Spatial coherence describes the correlation between two points in the space and the ability of the two points to interfere in extent of wave in averaged time. To calculate the degree of spatial coherence, we apply Van Cittert-Zernike theorem^{24,25,26,27} and describe the spatial coherence as:

where (*x*
_{1}, *y*
_{1}) and (*x*
_{2}, *y*
_{2}) are the coordinates for the two points in space, *r*
_{1} = *x*
_{1}
*i* + *y*
_{1}
*j*, *r*
_{2} = *x*
_{2}
*i* + *y*
_{2}
*j*, *S* the light source size and I (*x*, *y*) the intensity distribution of the light source. If we use a uniform square LED source of a side length *a* and place a set of double slits of pitch *b* after the source at a distance *z*, we can treat *I* (*x*, *y*) = 1 within the emitting area and simply Eq. 2 as:

We can see that for a fixed separation between the two slits, the degree of spatial coherence depends on both the size of the light source and the distance between the light source and the double slits. In the following, we will use Eq. 2 to find out the spatial coherence at different propagation distances for the same LED source with no spatial filter. Subsequently, we will use Eq. 3 in a double-slits experiment to obtain the spatial coherence of different light sources including the same LED source using different pinhole sizes at the same propagation distance.

### Image sharpness for digital holographic display

In digital holography, computer generated holograms (CGHs)^{28,29,30} are loaded on a spatial light modulator (SLM) such as a LCOS device^{31} for the reconstruction of holographic images. The CGH itself works as a diffractive optical element (DOE) to diffract incident light wave to form target patterns. Although such a DOE may appear to be complicated, its working principle remains to be the same as that of a grating, or in an even simpler case a set of double slits which could be regarded as a representation of two spatially separated pixels of a CGH in forming the interference patterns as shown in Fig. 1.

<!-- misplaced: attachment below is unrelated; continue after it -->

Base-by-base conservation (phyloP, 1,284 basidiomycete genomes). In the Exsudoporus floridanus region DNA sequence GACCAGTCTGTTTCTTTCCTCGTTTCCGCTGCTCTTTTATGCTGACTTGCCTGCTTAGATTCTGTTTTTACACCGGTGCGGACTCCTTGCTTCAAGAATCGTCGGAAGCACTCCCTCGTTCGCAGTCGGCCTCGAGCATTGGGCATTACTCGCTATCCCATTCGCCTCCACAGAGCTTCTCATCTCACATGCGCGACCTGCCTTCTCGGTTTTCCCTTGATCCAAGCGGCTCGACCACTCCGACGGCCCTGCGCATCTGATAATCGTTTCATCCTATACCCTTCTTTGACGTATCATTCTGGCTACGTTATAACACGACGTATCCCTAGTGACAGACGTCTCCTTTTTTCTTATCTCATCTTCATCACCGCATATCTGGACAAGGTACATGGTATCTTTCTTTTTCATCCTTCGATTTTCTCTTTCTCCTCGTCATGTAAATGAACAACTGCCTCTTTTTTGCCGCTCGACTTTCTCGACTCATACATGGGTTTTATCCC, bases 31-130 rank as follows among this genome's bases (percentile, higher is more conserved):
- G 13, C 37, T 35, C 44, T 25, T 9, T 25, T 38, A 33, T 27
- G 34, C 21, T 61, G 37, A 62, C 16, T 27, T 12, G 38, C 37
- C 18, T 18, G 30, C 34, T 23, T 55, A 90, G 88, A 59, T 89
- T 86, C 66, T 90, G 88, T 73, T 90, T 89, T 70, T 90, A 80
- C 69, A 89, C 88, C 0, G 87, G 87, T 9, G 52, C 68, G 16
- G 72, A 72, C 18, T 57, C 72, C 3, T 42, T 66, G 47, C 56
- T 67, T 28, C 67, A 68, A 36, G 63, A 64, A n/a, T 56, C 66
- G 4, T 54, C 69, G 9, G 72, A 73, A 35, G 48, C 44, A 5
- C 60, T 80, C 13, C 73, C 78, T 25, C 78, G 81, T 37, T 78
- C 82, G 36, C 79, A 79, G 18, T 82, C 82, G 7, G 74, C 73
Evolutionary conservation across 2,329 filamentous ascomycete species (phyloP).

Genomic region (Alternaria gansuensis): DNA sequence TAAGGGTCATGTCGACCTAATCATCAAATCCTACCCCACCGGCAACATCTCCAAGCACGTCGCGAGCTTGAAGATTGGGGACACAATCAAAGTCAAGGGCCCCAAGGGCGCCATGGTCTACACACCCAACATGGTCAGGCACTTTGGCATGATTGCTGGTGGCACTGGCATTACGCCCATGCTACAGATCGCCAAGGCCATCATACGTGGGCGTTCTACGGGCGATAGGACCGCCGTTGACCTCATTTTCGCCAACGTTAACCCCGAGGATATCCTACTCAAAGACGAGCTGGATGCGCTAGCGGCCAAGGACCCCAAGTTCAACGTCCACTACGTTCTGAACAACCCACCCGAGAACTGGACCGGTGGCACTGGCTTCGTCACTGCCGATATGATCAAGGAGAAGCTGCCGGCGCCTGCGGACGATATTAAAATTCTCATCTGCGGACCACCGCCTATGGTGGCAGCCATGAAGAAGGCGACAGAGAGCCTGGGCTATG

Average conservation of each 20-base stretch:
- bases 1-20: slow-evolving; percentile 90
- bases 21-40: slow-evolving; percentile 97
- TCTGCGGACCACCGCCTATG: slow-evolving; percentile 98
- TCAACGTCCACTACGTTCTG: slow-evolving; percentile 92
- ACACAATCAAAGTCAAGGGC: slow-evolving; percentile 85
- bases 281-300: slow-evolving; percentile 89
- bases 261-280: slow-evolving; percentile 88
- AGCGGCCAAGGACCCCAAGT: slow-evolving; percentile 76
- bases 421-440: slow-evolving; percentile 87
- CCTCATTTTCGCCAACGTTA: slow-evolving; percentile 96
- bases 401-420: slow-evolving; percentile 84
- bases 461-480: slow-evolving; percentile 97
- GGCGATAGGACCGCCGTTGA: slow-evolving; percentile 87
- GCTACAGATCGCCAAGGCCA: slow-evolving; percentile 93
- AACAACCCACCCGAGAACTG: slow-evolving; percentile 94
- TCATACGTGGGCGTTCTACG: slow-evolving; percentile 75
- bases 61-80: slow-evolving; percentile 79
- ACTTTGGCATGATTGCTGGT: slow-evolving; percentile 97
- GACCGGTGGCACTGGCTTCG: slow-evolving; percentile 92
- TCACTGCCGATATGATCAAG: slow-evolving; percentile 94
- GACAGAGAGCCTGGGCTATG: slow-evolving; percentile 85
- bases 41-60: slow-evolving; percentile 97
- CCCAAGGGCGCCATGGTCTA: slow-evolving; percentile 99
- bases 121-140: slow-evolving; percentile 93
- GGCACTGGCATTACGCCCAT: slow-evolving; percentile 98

The effect of temporal coherence is discussed in Fig. 1(a). We consider a point light source emitting waves of different wavelengths. For the wave *W*
_{
1
} of one wavelength, it will form an interference pattern on the observation plane. For the wave *W*
_{
2
} with a longer wavelength, the corresponding interference pattern will have a longer peak-to-peak distance. As the two patterns are of different wavelengths, they will add up on the observation plane in intensity forming a new pattern with an imposed envelope curve so that the intensity of higher orders will decrease more quickly.

The effect of spatial coherence on image sharpness is illustrated in Fig. 1(b). If we have a point source *S*
_{
1
}, then the light wave from it travels to a set of double slits where it will be separated into two new waves. The two new waves will interfere with each other and form interference patterns at the observation plane. For another point source *S*
_{
2
} of the same wavelength but slighted displaced from *S*
_{
1
} with the same distance from the double slits, it will generate almost identical but shifted interference patterns on the observation plane (shown as the dashed line). These two interference patterns will add up in amplitude and often result in a drop in the contrast of the superposed interference pattern in terms of intensity.

Comparing the effects of spatial coherence and temporal coherence on the sharpness of reconstructed images showing in Fig. 1, we can see that spatial coherence directly changes the contrast of the interference pattern, while temporal coherence reshapes it by imposing an envelope curve. To analyze their relationships in detail, we consider a holographic display system as shown in Fig. 2.

In the system, the wave from an ideal point source is collimated first by a collimation lens and then imposed on with phase information by a phase hologram. After that, this information carrying wave is focused by a Fourier transform lens to its focal plane, where we could see the reconstructed image. If we denote the transformation of the whole display system as *S*{}, the light source or the system input as *g*
_{
in
} (*x*
_{1}, *y*
_{1}) and the reconstructed image at the system output as *g*
_{
out
} (*x*
_{2}, *y*
_{2}), where (*x*
_{1}, *y*
_{1}) and (*x*
_{2}, *y*
_{2}) refer to the coordinates in the input plane and reconstruction plane, respectively, we can have:

The system *S*{} consists of four free space Fresnel propagations, two lens phase factors and one phase hologram, all these are linear phase kernels, thus the whole system obeys:

Therefore, we can see that the holographic display system is a linear system. If we consider the system input *g*
_{
in
} (*x*
_{1}, *y*
_{1}) as an extended light source, then it can be expressed as the integration of many point sources. For each point source at the position (*ξ*, *η*) on the input plane, it can be regarded as a *δ*-function, and according to the sifting property^{32} of the *δ*-function, *g*
_{
in
} (*x*
_{1}, *y*
_{1}) can be expressed as:

By substituting Eq. 6 into Eq. 5, the system output *g*
_{
out
} (*x*
_{2}, *y*
_{2}) becomes:

where *g*
_{
in